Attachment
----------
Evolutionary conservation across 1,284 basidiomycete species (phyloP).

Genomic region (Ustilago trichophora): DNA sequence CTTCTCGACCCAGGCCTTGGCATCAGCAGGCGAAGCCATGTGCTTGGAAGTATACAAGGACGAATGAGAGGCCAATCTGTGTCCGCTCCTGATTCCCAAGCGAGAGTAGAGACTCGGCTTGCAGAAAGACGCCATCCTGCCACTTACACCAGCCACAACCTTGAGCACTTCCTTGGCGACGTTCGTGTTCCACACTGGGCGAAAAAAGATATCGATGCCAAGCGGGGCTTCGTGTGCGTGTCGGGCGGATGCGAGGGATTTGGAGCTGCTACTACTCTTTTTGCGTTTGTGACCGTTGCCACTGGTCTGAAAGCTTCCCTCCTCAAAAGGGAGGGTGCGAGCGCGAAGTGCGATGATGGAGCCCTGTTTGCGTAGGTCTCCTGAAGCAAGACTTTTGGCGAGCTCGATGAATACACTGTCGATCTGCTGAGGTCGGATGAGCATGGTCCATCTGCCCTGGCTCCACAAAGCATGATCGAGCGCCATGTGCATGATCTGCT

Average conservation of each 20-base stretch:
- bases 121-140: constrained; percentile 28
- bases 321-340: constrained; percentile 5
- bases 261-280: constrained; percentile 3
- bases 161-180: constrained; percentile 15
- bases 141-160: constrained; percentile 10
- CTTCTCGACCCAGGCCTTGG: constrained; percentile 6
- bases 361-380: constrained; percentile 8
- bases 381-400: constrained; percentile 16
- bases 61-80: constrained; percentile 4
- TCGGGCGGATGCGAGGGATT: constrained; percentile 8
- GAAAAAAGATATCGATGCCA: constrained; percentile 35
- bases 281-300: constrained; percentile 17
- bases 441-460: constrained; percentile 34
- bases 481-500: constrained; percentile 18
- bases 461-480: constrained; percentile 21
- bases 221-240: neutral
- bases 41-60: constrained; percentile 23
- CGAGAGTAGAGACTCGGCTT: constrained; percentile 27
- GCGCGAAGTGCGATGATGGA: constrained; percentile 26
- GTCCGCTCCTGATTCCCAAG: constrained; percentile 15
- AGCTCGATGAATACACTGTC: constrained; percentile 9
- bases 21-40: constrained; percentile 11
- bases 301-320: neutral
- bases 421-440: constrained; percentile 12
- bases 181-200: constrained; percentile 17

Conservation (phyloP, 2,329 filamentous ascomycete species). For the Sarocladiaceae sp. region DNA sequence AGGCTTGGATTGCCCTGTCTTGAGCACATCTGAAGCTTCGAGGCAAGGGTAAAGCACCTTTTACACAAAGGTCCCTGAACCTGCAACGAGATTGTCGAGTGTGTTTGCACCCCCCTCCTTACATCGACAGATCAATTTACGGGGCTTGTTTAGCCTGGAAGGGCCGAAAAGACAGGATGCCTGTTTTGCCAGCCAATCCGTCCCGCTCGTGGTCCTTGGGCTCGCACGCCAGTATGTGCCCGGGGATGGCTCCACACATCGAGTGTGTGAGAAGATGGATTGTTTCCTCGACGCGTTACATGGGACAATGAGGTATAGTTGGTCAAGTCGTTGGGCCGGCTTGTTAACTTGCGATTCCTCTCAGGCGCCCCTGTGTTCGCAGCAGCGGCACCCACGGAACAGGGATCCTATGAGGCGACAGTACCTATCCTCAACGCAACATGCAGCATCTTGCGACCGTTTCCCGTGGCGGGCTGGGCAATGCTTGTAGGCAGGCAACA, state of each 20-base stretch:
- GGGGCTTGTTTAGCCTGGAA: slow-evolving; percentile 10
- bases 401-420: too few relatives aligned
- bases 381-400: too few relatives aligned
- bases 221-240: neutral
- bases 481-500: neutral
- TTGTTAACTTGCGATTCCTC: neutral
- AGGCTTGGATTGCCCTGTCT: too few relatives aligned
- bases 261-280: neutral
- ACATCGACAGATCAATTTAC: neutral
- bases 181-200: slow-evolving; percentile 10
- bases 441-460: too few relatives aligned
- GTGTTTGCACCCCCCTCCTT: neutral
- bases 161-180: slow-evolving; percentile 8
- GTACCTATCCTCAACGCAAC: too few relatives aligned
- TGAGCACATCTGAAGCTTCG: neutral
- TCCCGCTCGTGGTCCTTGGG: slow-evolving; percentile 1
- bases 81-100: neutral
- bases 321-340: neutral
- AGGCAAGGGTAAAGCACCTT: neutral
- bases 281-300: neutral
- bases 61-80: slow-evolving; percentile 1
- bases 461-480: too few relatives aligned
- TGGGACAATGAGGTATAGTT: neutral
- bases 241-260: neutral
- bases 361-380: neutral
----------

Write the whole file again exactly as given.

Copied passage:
Evolutionary conservation across 1,284 basidiomycete species (phyloP).

Genomic region (Ustilago trichophora): DNA sequence CTTCTCGACCCAGGCCTTGGCATCAGCAGGCGAAGCCATGTGCTTGGAAGTATACAAGGACGAATGAGAGGCCAATCTGTGTCCGCTCCTGATTCCCAAGCGAGAGTAGAGACTCGGCTTGCAGAAAGACGCCATCCTGCCACTTACACCAGCCACAACCTTGAGCACTTCCTTGGCGACGTTCGTGTTCCACACTGGGCGAAAAAAGATATCGATGCCAAGCGGGGCTTCGTGTGCGTGTCGGGCGGATGCGAGGGATTTGGAGCTGCTACTACTCTTTTTGCGTTTGTGACCGTTGCCACTGGTCTGAAAGCTTCCCTCCTCAAAAGGGAGGGTGCGAGCGCGAAGTGCGATGATGGAGCCCTGTTTGCGTAGGTCTCCTGAAGCAAGACTTTTGGCGAGCTCGATGAATACACTGTCGATCTGCTGAGGTCGGATGAGCATGGTCCATCTGCCCTGGCTCCACAAAGCATGATCGAGCGCCATGTGCATGATCTGCT

Average conservation of each 20-base stretch:
- bases 121-140: constrained; percentile 28
- bases 321-340: constrained; percentile 5
- bases 261-280: constrained; percentile 3
- bases 161-180: constrained; percentile 15
- bases 141-160: constrained; percentile 10
- CTTCTCGACCCAGGCCTTGG: constrained; percentile 6
- bases 361-380: constrained; percentile 8
- bases 381-400: constrained; percentile 16
- bases 61-80: constrained; percentile 4
- TCGGGCGGATGCGAGGGATT: constrained; percentile 8
- GAAAAAAGATATCGATGCCA: constrained; percentile 35
- bases 281-300: constrained; percentile 17
- bases 441-460: constrained; percentile 34
- bases 481-500: constrained; percentile 18
- bases 461-480: constrained; percentile 21
- bases 221-240: neutral
- bases 41-60: constrained; percentile 23
- CGAGAGTAGAGACTCGGCTT: constrained; percentile 27
- GCGCGAAGTGCGATGATGGA: constrained; percentile 26
- GTCCGCTCCTGATTCCCAAG: constrained; percentile 15
- AGCTCGATGAATACACTGTC: constrained; percentile 9
- bases 21-40: constrained; percentile 11
- bases 301-320: neutral
- bases 421-440: constrained; percentile 12
- bases 181-200: constrained; percentile 17

Conservation (phyloP, 2,329 filamentous ascomycete species). For the Sarocladiaceae sp. region DNA sequence AGGCTTGGATTGCCCTGTCTTGAGCACATCTGAAGCTTCGAGGCAAGGGTAAAGCACCTTTTACACAAAGGTCCCTGAACCTGCAACGAGATTGTCGAGTGTGTTTGCACCCCCCTCCTTACATCGACAGATCAATTTACGGGGCTTGTTTAGCCTGGAAGGGCCGAAAAGACAGGATGCCTGTTTTGCCAGCCAATCCGTCCCGCTCGTGGTCCTTGGGCTCGCACGCCAGTATGTGCCCGGGGATGGCTCCACACATCGAGTGTGTGAGAAGATGGATTGTTTCCTCGACGCGTTACATGGGACAATGAGGTATAGTTGGTCAAGTCGTTGGGCCGGCTTGTTAACTTGCGATTCCTCTCAGGCGCCCCTGTGTTCGCAGCAGCGGCACCCACGGAACAGGGATCCTATGAGGCGACAGTACCTATCCTCAACGCAACATGCAGCATCTTGCGACCGTTTCCCGTGGCGGGCTGGGCAATGCTTGTAGGCAGGCAACA, state of each 20-base stretch:
- GGGGCTTGTTTAGCCTGGAA: slow-evolving; percentile 10
- bases 401-420: too few relatives aligned
- bases 381-400: too few relatives aligned
- bases 221-240: neutral
- bases 481-500: neutral
- TTGTTAACTTGCGATTCCTC: neutral
- AGGCTTGGATTGCCCTGTCT: too few relatives aligned
- bases 261-280: neutral
- ACATCGACAGATCAATTTAC: neutral
- bases 181-200: slow-evolving; percentile 10
- bases 441-460: too few relatives aligned
- GTGTTTGCACCCCCCTCCTT: neutral
- bases 161-180: slow-evolving; percentile 8
- GTACCTATCCTCAACGCAAC: too few relatives aligned
- TGAGCACATCTGAAGCTTCG: neutral
- TCCCGCTCGTGGTCCTTGGG: slow-evolving; percentile 1
- bases 81-100: neutral
- bases 321-340: neutral
- AGGCAAGGGTAAAGCACCTT: neutral
- bases 281-300: neutral
- bases 61-80: slow-evolving; percentile 1
- bases 461-480: too few relatives aligned
- TGGGACAATGAGGTATAGTT: neutral
- bases 241-260: neutral
- bases 361-380: neutral